So, what's your story? Here's mine...
My first experience with a computer was back in the late 1980s when I was in fifth grade. My dad had decided it was time the family entered the computer age, so we trekked down to the local Sears and picked ourselves out a Packard Bell Legend IV. At the time it was quite cutting edge – the CPU could handle 12 million operations per second, it boasted whole megabyte of RAM, and 40 MB of hard drive space. Included with the MS-DOS operating system was an antiquated programming language – GW-BASIC. Since my dad had done a spat of programming back in his college days, he showed me how, with a little reading, a bit of typing, and a whole lot of patience and fortitude, one could spend the better half of a Saturday afternoon and have a program where colored squares raced one another across the screen to show for it. After seeing this, I was hooked.
Through junior high I continued to spend too much time in front of the computer working on my two passions: writing and programming. My computer time was pretty evenly split between writing fiction and programming with GW-BASIC. (Even as a kid, I was never that interested in computer games, although I did become addicted to Sid Meier’s Civilization for a while.)
Have you ever wondered why children seem the most acclimated to technology? Give a kid a new gizmo, and he can likely figure out how to make it work before an adult. I think the main reason for this is because children have yet to been programmed that there is a right and a wrong way. They haven’t been taught to feel shamed if they do the wrong thing, or embarrassed if they make a mistake. So they just start trying different things. They don’t worry if pushing these buttons will cause an error message to appear, they just try it and see what happens.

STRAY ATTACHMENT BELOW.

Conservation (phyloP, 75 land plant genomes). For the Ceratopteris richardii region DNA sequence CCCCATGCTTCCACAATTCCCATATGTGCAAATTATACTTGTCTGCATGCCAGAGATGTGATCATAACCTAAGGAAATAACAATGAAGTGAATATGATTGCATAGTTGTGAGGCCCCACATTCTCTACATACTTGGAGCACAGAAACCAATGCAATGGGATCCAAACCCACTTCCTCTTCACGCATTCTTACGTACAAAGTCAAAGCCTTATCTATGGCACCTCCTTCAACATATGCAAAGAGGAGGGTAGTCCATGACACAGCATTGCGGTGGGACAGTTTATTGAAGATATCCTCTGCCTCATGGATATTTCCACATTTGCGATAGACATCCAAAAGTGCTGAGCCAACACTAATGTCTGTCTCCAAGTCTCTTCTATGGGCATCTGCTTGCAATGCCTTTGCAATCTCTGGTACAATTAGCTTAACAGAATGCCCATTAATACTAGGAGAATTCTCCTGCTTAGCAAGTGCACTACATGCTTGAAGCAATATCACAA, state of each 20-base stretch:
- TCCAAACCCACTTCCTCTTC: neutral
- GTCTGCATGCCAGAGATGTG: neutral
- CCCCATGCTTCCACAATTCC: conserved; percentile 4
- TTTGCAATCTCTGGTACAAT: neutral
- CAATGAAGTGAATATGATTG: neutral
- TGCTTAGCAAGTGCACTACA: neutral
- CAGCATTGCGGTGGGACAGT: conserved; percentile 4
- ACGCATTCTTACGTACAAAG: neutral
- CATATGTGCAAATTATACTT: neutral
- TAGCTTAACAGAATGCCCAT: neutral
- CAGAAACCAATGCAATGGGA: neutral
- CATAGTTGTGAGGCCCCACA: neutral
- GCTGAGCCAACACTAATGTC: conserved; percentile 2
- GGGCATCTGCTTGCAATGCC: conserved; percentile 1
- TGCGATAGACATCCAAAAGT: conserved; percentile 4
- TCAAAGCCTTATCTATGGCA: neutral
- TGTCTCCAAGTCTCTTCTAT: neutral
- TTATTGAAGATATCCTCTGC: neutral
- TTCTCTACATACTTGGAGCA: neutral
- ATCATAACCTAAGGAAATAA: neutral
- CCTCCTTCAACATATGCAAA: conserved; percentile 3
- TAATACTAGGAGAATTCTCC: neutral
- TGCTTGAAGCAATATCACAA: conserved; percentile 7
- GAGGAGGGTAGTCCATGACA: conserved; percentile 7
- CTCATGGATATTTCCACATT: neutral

I’ve always believed that the best way to learn is by doing, and that’s the philosophy I’ve had when learning about computers and programming myself. I learned programming, in large part, by building applications. I’d pester my dad, asking him what programs he needed, and then I’d set off to create them. Through junior high and high school, I wrote programs for friends, for my dad’s business, and for other small businesses in the area. I didn’t always know how to solve a problem when I sat down at the keyboard, but I think that’s what attracted me to computer science – the problem-solving aspect of it.
So one important lesson I’ve learned is simply “do.” Another important lesson I’ve learned is that you don’t always know the answer to a problem, but don’t let that stop you. Answers aren’t intrinsically known, they’re discovered. These are two philosophies I’ve tried to carry from my personal experiences into the books and articles I’ve authored, especially those writings intended for beginning programmers. Beginners, understandably, are apt to feel overwhelmed when learning a new programming language or technology. There’s so many things to learn, so many ways to do something, and so many ways to do something wrong!
Poor authors can easily make a beginner feel overwhelmed; the sign of a good author is his ability to distract the reader from his innate concerns of the technology’s difficulty and complexity. This is done by showing the reader how to do something, anything. My dad, when teaching my GW-BASIC, wrote a program from start to finish, as I watched. Afterwards we discussed how the program worked, what the syntax meant, and so on. This approach not only held my interest, but allowed me to pick up the language quicker because I was able to put its syntax and semantics into context. Contrast this with an approach too many technical authors take: instead of creating a program, my dad could have sat me down and started enumerating the build-in functions, the many control-flow constructs, the concept of data types, and other technically valid, yet overwhelming pieces of information. Thankfully my dad did not choose this approach, as it would have likely killed my interest in computer programming altogether.